Coming off a five-set defeat of German Philipp Kohlschreiber that lasted more than four hours, Andy Murray needed to find a way to conserve energy.
A straight-set win over Fernando Verdasco should help do just that. Murray defeated the 24th-seeded Spaniard 6-4, 7-5, 7-6 (3) on Monday to advance to the quarterfinals at the 2014 French Open.
Seeded seventh after dropping in the world rankings due to injury, Murray has advanced to at least the quarterfinals in each of his last three appearances at Roland Garros. (Murray withdrew from the event last summer due to a hip injury.)
Heading into his fourth-round contest with Verdasco, many wondered whether Murray's recent run of success in Paris might end due to fatigue. He fought through perhaps the best match of the entire tournament against Kohlschreiber, taking the fifth and deciding set after 22 games. It was the longest match of Murray's career and spanned two days.
“It was a mentally draining match,” Murray told reporters Sunday. “It was the first five-set match I played since my surgery and last night I was struggling physically. I was cramping towards the end of the fourth set and for quite a lot of the fifth set.”
While it never felt like Murray was in peak form against Verdasco, he mustered enough strength to make shots when he needed. The 27-year-old Brit won 75 percent of his first-serve points, peaking at 212 kmh as Verdasco struggled to make strong returns against his power. Often putting the Spaniard on his back foot, Murray was able to land 35 winners for the match.
Verdasco, whose third-round match also stretched into Sunday, cannot really point to one overarching cause for his loss. His 45 unforced errors were mitigated by 50 from Murray. Verdasco would probably take back his two double faults, but his opponent had three of his own.
The match, featuring numerous long rallies and hotly contested individual games, came down to nailing shots at critical junctures. Murray broke Verdasco's serve four times. Verdasco managed to top Murray just twice, mostly failing to even come near a break point after the first set.
At different points, Verdasco could be seen yelling at himself, muttering words of frustration amid chances blown. That provided a stark contrast to Murray, who was decidedly more reserved and kept his emotions in check. Verdasco's post-point exclamations were loud enough to be heard in the cheap seats; Murray's were quiet and almost never intelligible on the broadcast.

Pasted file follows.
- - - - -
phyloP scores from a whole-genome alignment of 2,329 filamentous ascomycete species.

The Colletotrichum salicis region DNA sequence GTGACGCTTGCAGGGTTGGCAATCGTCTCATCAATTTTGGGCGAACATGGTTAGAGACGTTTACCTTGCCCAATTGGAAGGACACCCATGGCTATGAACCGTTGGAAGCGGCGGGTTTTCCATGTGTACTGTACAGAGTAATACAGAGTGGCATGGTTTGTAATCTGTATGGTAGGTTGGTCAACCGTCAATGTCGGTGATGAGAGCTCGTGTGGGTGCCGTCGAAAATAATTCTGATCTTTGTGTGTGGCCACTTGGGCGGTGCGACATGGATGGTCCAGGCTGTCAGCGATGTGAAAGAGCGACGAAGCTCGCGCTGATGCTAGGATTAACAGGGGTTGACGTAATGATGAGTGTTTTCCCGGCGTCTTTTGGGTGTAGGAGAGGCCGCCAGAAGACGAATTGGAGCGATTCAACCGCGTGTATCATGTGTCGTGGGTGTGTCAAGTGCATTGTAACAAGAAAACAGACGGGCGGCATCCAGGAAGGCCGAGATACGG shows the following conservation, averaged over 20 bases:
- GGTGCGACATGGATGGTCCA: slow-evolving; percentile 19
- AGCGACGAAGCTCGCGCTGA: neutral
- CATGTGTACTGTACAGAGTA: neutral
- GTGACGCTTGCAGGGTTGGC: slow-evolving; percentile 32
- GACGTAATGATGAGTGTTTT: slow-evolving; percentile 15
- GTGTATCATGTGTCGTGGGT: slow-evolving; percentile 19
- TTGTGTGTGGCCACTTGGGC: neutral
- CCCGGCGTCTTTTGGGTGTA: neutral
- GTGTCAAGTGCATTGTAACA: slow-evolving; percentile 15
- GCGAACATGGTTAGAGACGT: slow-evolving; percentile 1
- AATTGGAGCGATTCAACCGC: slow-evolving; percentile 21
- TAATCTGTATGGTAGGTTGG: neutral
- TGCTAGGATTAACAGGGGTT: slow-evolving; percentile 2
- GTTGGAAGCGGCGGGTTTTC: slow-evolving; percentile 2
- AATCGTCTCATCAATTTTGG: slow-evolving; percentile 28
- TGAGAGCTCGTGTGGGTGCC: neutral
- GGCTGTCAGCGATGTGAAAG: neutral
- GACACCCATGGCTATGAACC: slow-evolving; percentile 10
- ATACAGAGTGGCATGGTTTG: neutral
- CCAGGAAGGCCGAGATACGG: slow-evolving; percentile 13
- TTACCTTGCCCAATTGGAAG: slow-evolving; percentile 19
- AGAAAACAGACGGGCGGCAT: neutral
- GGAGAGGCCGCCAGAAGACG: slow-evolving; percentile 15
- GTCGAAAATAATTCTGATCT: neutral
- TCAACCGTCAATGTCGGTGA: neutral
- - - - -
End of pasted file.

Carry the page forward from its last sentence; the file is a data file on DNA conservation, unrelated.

From the opening shot, it was clear these two would be separated by the thinnest of margins. Each gave up easy points with unforced errors and allowed a break point on second service. The first set shifted when Murray fought through deuce twice at 4-4 to break Verdasco's serve a second time before finishing it off 6-4.
Murray's powerful returns played a particularly large role in the first set, with Verdasco taking speed off his first serves to ensure accuracy. He managed to hit 80 percent of his first serves within the lines, but Murray still won a respectable 15 return points to give him a slight edge.
A nearly hour-long second set followed, featuring numerous points that could have swung the match in wildly different directions. Verdasco ratcheted up the aggression—particularly on second serves—and seemed more in control at times than a mistake-heavy Murray.
But again Murray's serves proved too much for Verdasco to handle. The 30-year-old, playing in his fifth French Open fourth round, did not have a break point the entire set. Meanwhile, Murray went 1-of-3 on break points, but it was the only one he needed. With the two holding serve to tie 5-5, Murray pushed Verdasco to 15-40, won the critical break and closed out the set with his serve.
Another break on Verdasco's opening serve of the deciding set all but ended any hope the underdog had of coming back. Though he battled admirably—including a 10-minute game to hold his third serve—the heat of the Paris sun and Murray's shots were too much. Murray missed on 11 of 12 break points and made closing out the match far harder than it needed to be, but he got the job done in the tiebreak.
This is the 10th time in 11 career ATP matches that Murray has defeated Verdasco. Monday was their first head-to-head contest since their five-set thriller last year at Wimbledon, where Murray came back from two sets down to escape with a win. Murray went on to capture his first title at the All England Club.
Should history repeat itself, Murray will likely have to go through top-seeded Rafael Nadal. The four-time defending champion advanced to the quarterfinals in a straight-set romp over Dusan Lajovic. He and Murray would play in the semifinals if both are able to advance.
Up next for Murray is Gael Monfils, who advanced past Guillermo Garcia-Lopez in straight sets earlier Monday. Monfils has lost three of five matchups against Murray but won when the two faced each other at Roland Garros eight years ago. The Frenchman is a constant threat on clay, this marking his fourth quarterfinals appearance in the Slam.
At the very least, it will be interesting to see how much has changed between the two eight years after their first meeting.
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